Amidst all the "fiscal cliff" talk of raising tax rates, few dare to ask: have tax revenues topped out? How could tax revenues decline as rates go up? Easy: people modify their behavior in response to whatever incentives and disincentives are present. Make mortgage interest deductible and people will rack up huge mortgages. Reduce the yield on savings to near-zero (thank you, Federal Reserve) and people will save less. Raise tax rates and people will lower their income or move to low-tax locales. As the saying has it, "Money goes where it is treated well." Supporters of higher rates tout studies that find upper-income taxpayers shrug off higher rates, staying put in high-tax states: Do High Taxes Chase Out The Rich? and Superrich stay put in high-tax states like California. On the other side of the ledger is this study from Britain: Two-thirds of millionaires left Britain to avoid 50% tax rate. Which view is correct? Both, as a result of different dynamics. There are at least four separate dynamics in play.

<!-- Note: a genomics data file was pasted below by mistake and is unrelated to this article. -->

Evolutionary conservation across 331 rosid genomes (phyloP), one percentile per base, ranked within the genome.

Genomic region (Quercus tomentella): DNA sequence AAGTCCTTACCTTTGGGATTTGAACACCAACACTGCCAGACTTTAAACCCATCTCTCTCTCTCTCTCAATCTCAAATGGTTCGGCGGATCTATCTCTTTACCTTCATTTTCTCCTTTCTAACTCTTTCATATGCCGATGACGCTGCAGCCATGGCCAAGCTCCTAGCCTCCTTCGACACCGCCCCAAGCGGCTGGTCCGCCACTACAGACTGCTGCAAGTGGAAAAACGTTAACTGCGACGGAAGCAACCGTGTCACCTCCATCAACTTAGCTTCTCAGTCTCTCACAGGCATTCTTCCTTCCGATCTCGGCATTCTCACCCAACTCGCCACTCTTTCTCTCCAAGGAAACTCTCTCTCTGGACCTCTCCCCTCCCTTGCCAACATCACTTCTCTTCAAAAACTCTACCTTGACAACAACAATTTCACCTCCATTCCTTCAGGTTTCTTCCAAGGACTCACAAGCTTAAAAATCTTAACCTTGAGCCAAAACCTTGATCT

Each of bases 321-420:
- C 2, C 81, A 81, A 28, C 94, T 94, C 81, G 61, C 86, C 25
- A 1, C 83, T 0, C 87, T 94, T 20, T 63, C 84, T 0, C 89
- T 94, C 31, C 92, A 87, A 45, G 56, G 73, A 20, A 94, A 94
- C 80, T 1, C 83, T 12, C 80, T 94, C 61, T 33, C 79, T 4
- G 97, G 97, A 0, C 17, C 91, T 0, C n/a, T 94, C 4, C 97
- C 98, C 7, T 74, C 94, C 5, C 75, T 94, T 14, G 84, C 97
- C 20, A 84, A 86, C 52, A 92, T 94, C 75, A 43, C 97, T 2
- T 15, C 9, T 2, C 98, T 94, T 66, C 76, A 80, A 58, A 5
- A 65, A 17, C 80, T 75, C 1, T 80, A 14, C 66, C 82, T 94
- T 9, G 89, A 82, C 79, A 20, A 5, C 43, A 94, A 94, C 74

Watching Barack Obama and Mitt Romney duel in the presidential campaign should have convinced the spectators that we live in an age of illusionists. Few of the assertions and conjectures thrown around have been subjected to what the political chattering classes deem to be the indignity of factual verification. This brings us to the sharp pencil people in the Obama administration, specifically the OMB. They claim to know what the relative size of the federal government will be in 2016, at the end of President Obama’s term. According to the OMB’s plans, the federal government, as a percent of GDP should be 22.5%. That’s a 1.8 percentage point drop from the current level. Given that President Obama’s first term recorded a record growth in the relative size of the federal government, and that the President campaigned on a platform of more big government, it is doubtful that he will come close to meeting his own OMB forecasts, in his second term. Yes, the illusionists, not the President’s sharp pencil people, will probably carry the day. What will make the President’s task even more onerous is money – as in the money supply. Thanks to Basel III, the U.S. money supply isn’t the only one creating growth headwinds. Europe faces significant money supply deficiencies. Will Asia continue to be the world’s locomotive? We will have to wait and see. At present, though, one thing is certain – an age of illusionists has arrived.